from Wiktionary, Creative Commons Attribution/Share-Alike License
- n. dragon fruit
from the GNU version of the Collaborative International Dictionary of English
- n. A cactaceous shrub (Cereus Pitajaya) of tropical America, which yields a delicious fruit.
from The Century Dictionary and Cyclopedia
- n. Any tall columnar cactus bearing edible fruit, as Cereus giganteus, the giant cactus, and C. Thurberi. Also pitajaya.
from WordNet 3.0 Copyright 2006 by Princeton University. All rights reserved.
- n. highly colored edible fruit of pitahaya cactus having bright red juice; often as large as a peach
- n. cactus of the southwestern United States and northern Mexico having edible juicy fruit
Sorry, no etymologies found.
The dark red, spiny fruit of the organ cactus, the pitahaya is used in savory sauces or eaten fresh.
The dark red, spiny fruit of the organ cactus, the pitahaya is used in savory sauces or eaten fresh. Esta es la fruta espinosa, de color rojo, del cactus órgano. Se utiliza en salsas saladas o para comerse fresca.
"pitahaya" (_Cereus giganteus_), with columnar shafts and straight upright arms, like the branches of gigantic candelabra; the echino-cacti, too -- those huge mammals of the vegetable world, resting their globular or egg-shaped forms, without trunk or stalk, upon the surface of the earth.
Especially impressive are some massive specimens of cardón, pitahaya (one reckoned to be more than 500 years old) and garambullo.
Preserves and marmalades of quince, figs and peaches, as well as the native pitahaya, are specialties of Durango.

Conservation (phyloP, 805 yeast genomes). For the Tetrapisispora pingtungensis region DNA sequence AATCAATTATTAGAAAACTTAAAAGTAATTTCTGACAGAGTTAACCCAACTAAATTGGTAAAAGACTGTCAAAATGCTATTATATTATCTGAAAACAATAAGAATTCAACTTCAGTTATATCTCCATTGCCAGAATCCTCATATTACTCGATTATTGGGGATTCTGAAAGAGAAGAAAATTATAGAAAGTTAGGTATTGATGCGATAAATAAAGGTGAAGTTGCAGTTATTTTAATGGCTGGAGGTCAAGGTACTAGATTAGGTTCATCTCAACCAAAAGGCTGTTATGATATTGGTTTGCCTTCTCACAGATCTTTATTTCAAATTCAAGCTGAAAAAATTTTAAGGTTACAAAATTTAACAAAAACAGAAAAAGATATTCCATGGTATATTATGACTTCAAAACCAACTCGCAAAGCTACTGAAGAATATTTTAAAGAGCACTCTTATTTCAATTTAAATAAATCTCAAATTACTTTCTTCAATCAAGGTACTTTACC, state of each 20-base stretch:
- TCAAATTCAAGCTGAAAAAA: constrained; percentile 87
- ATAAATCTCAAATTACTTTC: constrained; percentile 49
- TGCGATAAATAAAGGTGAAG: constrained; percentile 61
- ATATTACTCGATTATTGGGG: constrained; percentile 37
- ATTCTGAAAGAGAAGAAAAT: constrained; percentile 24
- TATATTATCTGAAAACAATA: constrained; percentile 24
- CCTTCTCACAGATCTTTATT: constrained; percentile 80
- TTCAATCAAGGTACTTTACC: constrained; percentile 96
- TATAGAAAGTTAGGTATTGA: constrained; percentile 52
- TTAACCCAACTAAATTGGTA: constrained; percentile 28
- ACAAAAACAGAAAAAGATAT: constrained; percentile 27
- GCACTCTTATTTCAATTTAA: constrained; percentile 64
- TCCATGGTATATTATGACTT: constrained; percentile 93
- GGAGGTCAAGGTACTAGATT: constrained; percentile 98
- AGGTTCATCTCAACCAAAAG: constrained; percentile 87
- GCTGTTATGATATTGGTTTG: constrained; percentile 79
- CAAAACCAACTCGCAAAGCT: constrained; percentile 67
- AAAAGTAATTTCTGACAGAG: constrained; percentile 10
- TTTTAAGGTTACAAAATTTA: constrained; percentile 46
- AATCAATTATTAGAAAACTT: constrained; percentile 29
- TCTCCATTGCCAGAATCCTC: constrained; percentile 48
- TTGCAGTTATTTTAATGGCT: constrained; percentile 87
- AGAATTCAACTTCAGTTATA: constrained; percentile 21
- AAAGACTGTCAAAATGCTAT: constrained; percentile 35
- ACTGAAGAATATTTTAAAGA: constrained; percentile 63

Aguas are made from guava, pitahaya, pineapple, guarapo (sugar cane juice) and other local fruit.
They were evidently so enamored of the pitahaya cactus that they picked the seeds out of their feces and ate them again.
She looked at him once, then turned her back, sat down again, and took a pitahaya from the fruit plate.
Every fruit vendor in the tianguis worth her or his salt unfailingly offers a slice of apple, a wedge of watermelon, orange, tangerine, or grapefruit sections, to say nothing of mamey, banana, and pitahaya pieces (don´t you know what a pitahaya is?) and other gorgeous tropical delicacies that I don´t have a clue what their names are and can never get them straight, no matter how many times I ask.
But the most astonishing of these growths was the pitahaya (correct name saguarro), or gigantic columnar cactus, growing to a height of thirty to fifty feet, bearing the fruit on their crowns; a favourite fruit of the
The pitahaya, often more than thirty feet high and twelve to twenty-four inches diameter, is a fit companion for the